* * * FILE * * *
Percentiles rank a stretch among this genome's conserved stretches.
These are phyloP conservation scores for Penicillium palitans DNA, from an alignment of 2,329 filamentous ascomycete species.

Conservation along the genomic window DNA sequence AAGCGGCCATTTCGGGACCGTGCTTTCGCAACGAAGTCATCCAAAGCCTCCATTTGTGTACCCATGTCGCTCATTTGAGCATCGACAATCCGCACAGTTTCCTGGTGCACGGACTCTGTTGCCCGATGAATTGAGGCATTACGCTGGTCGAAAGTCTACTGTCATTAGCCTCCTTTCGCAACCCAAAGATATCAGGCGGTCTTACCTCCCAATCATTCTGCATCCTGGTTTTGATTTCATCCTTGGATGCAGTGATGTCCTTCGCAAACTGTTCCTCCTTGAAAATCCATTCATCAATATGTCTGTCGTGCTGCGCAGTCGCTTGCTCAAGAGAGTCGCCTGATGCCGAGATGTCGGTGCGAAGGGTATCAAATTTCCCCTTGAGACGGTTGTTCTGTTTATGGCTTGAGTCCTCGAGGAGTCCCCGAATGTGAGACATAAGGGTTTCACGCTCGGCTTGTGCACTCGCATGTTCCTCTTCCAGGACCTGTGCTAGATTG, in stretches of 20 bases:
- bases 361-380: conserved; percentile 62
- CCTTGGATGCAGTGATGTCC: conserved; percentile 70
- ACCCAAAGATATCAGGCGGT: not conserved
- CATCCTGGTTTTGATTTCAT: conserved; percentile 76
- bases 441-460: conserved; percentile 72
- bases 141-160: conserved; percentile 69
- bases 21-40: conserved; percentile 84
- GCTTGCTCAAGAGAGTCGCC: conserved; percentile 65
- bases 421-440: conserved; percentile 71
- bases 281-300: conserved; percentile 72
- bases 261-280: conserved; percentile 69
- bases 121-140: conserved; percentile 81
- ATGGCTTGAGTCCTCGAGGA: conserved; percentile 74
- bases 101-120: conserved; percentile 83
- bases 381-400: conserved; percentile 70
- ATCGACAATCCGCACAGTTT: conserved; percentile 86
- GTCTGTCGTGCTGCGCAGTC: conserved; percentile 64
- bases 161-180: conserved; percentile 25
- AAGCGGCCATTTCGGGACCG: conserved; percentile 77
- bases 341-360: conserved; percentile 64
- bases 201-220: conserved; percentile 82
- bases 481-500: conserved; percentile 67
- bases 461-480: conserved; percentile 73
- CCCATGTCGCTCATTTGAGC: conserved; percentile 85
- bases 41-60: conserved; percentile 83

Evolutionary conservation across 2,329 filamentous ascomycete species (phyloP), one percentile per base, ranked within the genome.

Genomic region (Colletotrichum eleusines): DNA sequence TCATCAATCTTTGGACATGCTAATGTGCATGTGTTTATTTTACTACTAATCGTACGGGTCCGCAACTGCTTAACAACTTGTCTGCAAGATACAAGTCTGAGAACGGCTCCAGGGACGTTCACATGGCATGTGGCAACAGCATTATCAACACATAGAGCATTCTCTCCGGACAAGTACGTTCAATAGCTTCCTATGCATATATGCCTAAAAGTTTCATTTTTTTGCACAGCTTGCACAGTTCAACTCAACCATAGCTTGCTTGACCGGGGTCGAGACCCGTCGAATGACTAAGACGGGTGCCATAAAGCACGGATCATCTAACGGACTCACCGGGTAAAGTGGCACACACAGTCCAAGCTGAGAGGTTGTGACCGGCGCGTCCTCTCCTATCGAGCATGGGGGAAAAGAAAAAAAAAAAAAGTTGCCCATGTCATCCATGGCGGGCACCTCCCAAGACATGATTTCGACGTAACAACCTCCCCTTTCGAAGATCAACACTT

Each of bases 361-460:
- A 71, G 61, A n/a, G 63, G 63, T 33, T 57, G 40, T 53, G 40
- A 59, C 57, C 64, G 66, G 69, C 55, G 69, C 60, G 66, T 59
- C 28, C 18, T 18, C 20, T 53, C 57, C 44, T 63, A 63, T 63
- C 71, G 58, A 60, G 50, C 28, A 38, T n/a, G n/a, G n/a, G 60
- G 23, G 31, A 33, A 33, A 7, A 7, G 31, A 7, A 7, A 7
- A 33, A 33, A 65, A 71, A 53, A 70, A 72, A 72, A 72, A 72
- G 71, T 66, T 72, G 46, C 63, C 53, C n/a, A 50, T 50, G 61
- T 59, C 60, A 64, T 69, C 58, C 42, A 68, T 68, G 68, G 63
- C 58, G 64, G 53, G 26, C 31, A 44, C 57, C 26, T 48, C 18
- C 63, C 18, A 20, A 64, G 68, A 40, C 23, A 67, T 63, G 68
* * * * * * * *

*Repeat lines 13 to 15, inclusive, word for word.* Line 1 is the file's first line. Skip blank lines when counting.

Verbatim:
- bases 281-300: conserved; percentile 72
- bases 261-280: conserved; percentile 69
- bases 121-140: conserved; percentile 81